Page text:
Statistical NHST thus appears to be a confirmationist approach to hypothesis testing, rather than a falsificationist approach. The scientific test, according to the falsificationist approach, is capable of falsifying the scientific hypothesis, but cannot show it to be true. Whereas the null hypothesis test is capable of falsifying a particular version of “not the scientific hypothesis”, but cannot show “not the scientific hypothesis” to be true.

This point is explored more deeply in one of the assigned articles for this class:

[meehl_1967_theorytesting]

Important: this is a criticism of NHST as popularly practiced, but NHST is only one version of statistical hypothesis testing. There is no requirement that statistical tests be directed against a “null” hypothesis set up to represent the absence of a real world effect. A statistical test can be directed against a consequence of a scientific hypothesis being true, rather than false. It can be set up to test two scientific hypotheses against each other, rather than one scientific hypothesis against “nothing”.

5.2 The estimation approach to inference

So far, we have looked at three testing approaches to inference:

  1. Fisher’s significance testing, in which a p-value is used to quantify the extent to which data contradict a test hypothesis, and a “significant” deviation from the test hypothesis is declared if the p-value falls below some conventional threshold (usually 0.05).

  2. Neyman and Pearson’s hypothesis testing, in which data are used to make a choice between two competing hypotheses (typically called “null” and “alternative”), and that choice is justified by appealing to the Type I and Type II error rates of the testing procedure.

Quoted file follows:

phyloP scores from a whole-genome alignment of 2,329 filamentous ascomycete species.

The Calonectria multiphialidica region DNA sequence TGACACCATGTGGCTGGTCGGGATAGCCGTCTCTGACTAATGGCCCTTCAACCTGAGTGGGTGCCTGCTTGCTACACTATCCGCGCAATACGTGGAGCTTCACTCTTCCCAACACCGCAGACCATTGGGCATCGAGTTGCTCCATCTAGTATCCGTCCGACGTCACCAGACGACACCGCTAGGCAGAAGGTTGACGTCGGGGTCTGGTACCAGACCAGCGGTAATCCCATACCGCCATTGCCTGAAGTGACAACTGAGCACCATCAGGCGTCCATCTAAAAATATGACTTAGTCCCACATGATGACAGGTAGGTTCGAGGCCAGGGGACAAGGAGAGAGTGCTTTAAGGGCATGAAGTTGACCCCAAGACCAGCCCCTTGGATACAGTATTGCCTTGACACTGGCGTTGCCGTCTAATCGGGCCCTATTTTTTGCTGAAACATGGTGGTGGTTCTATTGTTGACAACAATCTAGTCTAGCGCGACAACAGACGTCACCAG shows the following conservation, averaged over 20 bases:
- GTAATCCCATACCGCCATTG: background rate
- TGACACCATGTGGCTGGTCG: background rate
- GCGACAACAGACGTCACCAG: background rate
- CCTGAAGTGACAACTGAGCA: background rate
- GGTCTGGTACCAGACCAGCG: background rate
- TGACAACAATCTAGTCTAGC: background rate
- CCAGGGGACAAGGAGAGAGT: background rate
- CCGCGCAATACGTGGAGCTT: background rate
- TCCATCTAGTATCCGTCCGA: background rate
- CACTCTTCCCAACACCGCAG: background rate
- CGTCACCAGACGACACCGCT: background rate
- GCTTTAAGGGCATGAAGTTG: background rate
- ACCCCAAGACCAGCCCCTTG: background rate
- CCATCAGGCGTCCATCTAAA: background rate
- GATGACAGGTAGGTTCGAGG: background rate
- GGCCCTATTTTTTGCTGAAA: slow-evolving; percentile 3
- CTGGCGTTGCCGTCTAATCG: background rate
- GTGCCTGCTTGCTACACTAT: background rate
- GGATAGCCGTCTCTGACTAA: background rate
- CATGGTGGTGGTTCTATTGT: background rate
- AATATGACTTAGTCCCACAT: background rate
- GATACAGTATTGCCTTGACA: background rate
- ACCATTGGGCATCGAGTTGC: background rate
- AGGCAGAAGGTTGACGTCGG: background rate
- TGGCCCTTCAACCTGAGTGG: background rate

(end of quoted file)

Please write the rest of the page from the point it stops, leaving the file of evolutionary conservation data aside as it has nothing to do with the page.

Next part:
3. Bayes factors, which quantify the extent to which data give support to one hypothesis over the other. This is achieved by comparing the ratio of prior probabilities for the two hypotheses to the ratio of posterior probabilities of the two hypotheses; the change from prior to posterior represents the effect of the data on the probability of that hypothesis being true.

The first and third of these produce statistics that are meant to be interpreted. The second is strictly a decision making procedure. What they all have in common is that they require hypotheses.

The estimation approach differs fundamentally from the testing approach in that it does not require hypotheses. Rather, it requires an unknown quantity of interest, and the goal is to use data to draw inference on this unknown quantity.

5.2.1 Point estimates and confidence intervals

Suppose there is some unknown quantity \(\theta\), which is taken to exist at the population level. \(\theta\) could represent all kinds of quantities. Examples:

  • The effectiveness of a medical intervention, defined as average outcome for those receiving the intervention minus average outcome for those not receiving the intervention, at the population level.
  • The population level correlation between money spent on advertisements aired on podcasts and subsequent change in revenue (for US based companies).
  • The proportion of all registered US voters who intend to vote in the next mid-tern election.